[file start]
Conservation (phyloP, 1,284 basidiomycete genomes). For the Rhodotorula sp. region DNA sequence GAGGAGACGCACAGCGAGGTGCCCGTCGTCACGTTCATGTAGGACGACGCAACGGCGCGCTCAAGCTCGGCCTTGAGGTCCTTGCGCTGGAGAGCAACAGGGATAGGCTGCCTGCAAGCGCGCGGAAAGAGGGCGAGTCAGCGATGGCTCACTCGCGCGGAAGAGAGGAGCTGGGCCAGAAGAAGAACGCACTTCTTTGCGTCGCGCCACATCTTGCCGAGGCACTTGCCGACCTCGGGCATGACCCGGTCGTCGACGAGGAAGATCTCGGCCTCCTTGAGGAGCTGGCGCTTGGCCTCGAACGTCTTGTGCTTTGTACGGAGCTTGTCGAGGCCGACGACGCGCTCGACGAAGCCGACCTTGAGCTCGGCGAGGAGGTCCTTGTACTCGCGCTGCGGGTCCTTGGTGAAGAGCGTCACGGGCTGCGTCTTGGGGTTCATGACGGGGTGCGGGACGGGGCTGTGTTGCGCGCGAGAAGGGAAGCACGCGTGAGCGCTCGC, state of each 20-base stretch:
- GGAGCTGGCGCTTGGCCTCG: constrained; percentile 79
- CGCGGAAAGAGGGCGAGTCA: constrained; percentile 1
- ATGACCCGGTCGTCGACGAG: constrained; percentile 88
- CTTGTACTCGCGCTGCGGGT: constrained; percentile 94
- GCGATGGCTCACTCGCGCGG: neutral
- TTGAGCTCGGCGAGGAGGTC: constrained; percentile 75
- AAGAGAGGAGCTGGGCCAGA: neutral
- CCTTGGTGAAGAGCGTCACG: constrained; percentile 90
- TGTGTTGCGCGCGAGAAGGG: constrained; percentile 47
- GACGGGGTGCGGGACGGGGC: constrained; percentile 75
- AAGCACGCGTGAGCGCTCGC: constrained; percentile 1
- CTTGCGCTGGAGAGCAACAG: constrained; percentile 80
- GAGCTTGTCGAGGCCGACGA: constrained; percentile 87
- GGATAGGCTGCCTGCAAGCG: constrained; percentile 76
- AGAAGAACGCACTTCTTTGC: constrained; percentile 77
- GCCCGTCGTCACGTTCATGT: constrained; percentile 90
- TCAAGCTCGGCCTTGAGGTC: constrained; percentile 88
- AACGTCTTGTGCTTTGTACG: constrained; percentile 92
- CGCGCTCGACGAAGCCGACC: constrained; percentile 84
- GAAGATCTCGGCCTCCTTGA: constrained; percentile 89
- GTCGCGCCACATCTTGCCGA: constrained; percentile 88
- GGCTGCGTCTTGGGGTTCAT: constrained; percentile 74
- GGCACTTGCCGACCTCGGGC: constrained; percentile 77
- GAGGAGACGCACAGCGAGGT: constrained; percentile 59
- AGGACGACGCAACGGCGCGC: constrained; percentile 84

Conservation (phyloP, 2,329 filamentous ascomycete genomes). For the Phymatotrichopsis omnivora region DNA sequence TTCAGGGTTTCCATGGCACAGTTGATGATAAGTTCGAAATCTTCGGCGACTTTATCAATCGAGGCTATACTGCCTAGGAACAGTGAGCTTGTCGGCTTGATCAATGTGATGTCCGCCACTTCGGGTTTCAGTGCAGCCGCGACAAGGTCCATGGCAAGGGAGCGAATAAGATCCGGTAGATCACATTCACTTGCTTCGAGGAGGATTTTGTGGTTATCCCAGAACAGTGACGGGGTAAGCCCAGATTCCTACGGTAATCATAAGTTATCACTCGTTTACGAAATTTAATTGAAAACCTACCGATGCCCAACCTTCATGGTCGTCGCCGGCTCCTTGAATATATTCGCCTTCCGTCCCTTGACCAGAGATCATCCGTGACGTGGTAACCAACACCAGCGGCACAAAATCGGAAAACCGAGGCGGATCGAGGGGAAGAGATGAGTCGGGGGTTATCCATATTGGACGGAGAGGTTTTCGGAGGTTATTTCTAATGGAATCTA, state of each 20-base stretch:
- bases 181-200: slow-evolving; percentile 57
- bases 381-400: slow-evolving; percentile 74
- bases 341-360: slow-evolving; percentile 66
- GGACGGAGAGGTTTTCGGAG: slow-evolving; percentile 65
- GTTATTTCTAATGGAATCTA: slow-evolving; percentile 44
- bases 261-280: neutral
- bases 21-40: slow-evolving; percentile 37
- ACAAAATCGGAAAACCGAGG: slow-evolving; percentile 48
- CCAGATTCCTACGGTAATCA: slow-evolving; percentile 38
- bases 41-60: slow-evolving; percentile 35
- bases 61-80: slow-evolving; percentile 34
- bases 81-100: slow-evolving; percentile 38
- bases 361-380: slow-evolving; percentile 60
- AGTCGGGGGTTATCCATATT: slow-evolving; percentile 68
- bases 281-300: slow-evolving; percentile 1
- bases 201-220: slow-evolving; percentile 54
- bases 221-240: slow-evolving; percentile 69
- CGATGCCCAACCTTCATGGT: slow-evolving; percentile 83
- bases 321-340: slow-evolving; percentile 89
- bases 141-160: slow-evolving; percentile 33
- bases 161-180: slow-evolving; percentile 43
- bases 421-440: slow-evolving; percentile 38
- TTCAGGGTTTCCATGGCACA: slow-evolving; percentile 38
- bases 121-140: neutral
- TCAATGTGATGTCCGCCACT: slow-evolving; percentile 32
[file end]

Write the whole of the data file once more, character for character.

Conservation (phyloP, 1,284 basidiomycete genomes). For the Rhodotorula sp. region DNA sequence GAGGAGACGCACAGCGAGGTGCCCGTCGTCACGTTCATGTAGGACGACGCAACGGCGCGCTCAAGCTCGGCCTTGAGGTCCTTGCGCTGGAGAGCAACAGGGATAGGCTGCCTGCAAGCGCGCGGAAAGAGGGCGAGTCAGCGATGGCTCACTCGCGCGGAAGAGAGGAGCTGGGCCAGAAGAAGAACGCACTTCTTTGCGTCGCGCCACATCTTGCCGAGGCACTTGCCGACCTCGGGCATGACCCGGTCGTCGACGAGGAAGATCTCGGCCTCCTTGAGGAGCTGGCGCTTGGCCTCGAACGTCTTGTGCTTTGTACGGAGCTTGTCGAGGCCGACGACGCGCTCGACGAAGCCGACCTTGAGCTCGGCGAGGAGGTCCTTGTACTCGCGCTGCGGGTCCTTGGTGAAGAGCGTCACGGGCTGCGTCTTGGGGTTCATGACGGGGTGCGGGACGGGGCTGTGTTGCGCGCGAGAAGGGAAGCACGCGTGAGCGCTCGC, state of each 20-base stretch:
- GGAGCTGGCGCTTGGCCTCG: constrained; percentile 79
- CGCGGAAAGAGGGCGAGTCA: constrained; percentile 1
- ATGACCCGGTCGTCGACGAG: constrained; percentile 88
- CTTGTACTCGCGCTGCGGGT: constrained; percentile 94
- GCGATGGCTCACTCGCGCGG: neutral
- TTGAGCTCGGCGAGGAGGTC: constrained; percentile 75
- AAGAGAGGAGCTGGGCCAGA: neutral
- CCTTGGTGAAGAGCGTCACG: constrained; percentile 90
- TGTGTTGCGCGCGAGAAGGG: constrained; percentile 47
- GACGGGGTGCGGGACGGGGC: constrained; percentile 75
- AAGCACGCGTGAGCGCTCGC: constrained; percentile 1
- CTTGCGCTGGAGAGCAACAG: constrained; percentile 80
- GAGCTTGTCGAGGCCGACGA: constrained; percentile 87
- GGATAGGCTGCCTGCAAGCG: constrained; percentile 76
- AGAAGAACGCACTTCTTTGC: constrained; percentile 77
- GCCCGTCGTCACGTTCATGT: constrained; percentile 90
- TCAAGCTCGGCCTTGAGGTC: constrained; percentile 88
- AACGTCTTGTGCTTTGTACG: constrained; percentile 92
- CGCGCTCGACGAAGCCGACC: constrained; percentile 84
- GAAGATCTCGGCCTCCTTGA: constrained; percentile 89
- GTCGCGCCACATCTTGCCGA: constrained; percentile 88
- GGCTGCGTCTTGGGGTTCAT: constrained; percentile 74
- GGCACTTGCCGACCTCGGGC: constrained; percentile 77
- GAGGAGACGCACAGCGAGGT: constrained; percentile 59
- AGGACGACGCAACGGCGCGC: constrained; percentile 84

Conservation (phyloP, 2,329 filamentous ascomycete genomes). For the Phymatotrichopsis omnivora region DNA sequence TTCAGGGTTTCCATGGCACAGTTGATGATAAGTTCGAAATCTTCGGCGACTTTATCAATCGAGGCTATACTGCCTAGGAACAGTGAGCTTGTCGGCTTGATCAATGTGATGTCCGCCACTTCGGGTTTCAGTGCAGCCGCGACAAGGTCCATGGCAAGGGAGCGAATAAGATCCGGTAGATCACATTCACTTGCTTCGAGGAGGATTTTGTGGTTATCCCAGAACAGTGACGGGGTAAGCCCAGATTCCTACGGTAATCATAAGTTATCACTCGTTTACGAAATTTAATTGAAAACCTACCGATGCCCAACCTTCATGGTCGTCGCCGGCTCCTTGAATATATTCGCCTTCCGTCCCTTGACCAGAGATCATCCGTGACGTGGTAACCAACACCAGCGGCACAAAATCGGAAAACCGAGGCGGATCGAGGGGAAGAGATGAGTCGGGGGTTATCCATATTGGACGGAGAGGTTTTCGGAGGTTATTTCTAATGGAATCTA, state of each 20-base stretch:
- bases 181-200: slow-evolving; percentile 57
- bases 381-400: slow-evolving; percentile 74
- bases 341-360: slow-evolving; percentile 66
- GGACGGAGAGGTTTTCGGAG: slow-evolving; percentile 65
- GTTATTTCTAATGGAATCTA: slow-evolving; percentile 44
- bases 261-280: neutral
- bases 21-40: slow-evolving; percentile 37
- ACAAAATCGGAAAACCGAGG: slow-evolving; percentile 48
- CCAGATTCCTACGGTAATCA: slow-evolving; percentile 38
- bases 41-60: slow-evolving; percentile 35
- bases 61-80: slow-evolving; percentile 34
- bases 81-100: slow-evolving; percentile 38
- bases 361-380: slow-evolving; percentile 60
- AGTCGGGGGTTATCCATATT: slow-evolving; percentile 68
- bases 281-300: slow-evolving; percentile 1
- bases 201-220: slow-evolving; percentile 54
- bases 221-240: slow-evolving; percentile 69
- CGATGCCCAACCTTCATGGT: slow-evolving; percentile 83
- bases 321-340: slow-evolving; percentile 89
- bases 141-160: slow-evolving; percentile 33
- bases 161-180: slow-evolving; percentile 43
- bases 421-440: slow-evolving; percentile 38
- TTCAGGGTTTCCATGGCACA: slow-evolving; percentile 38
- bases 121-140: neutral
- TCAATGTGATGTCCGCCACT: slow-evolving; percentile 32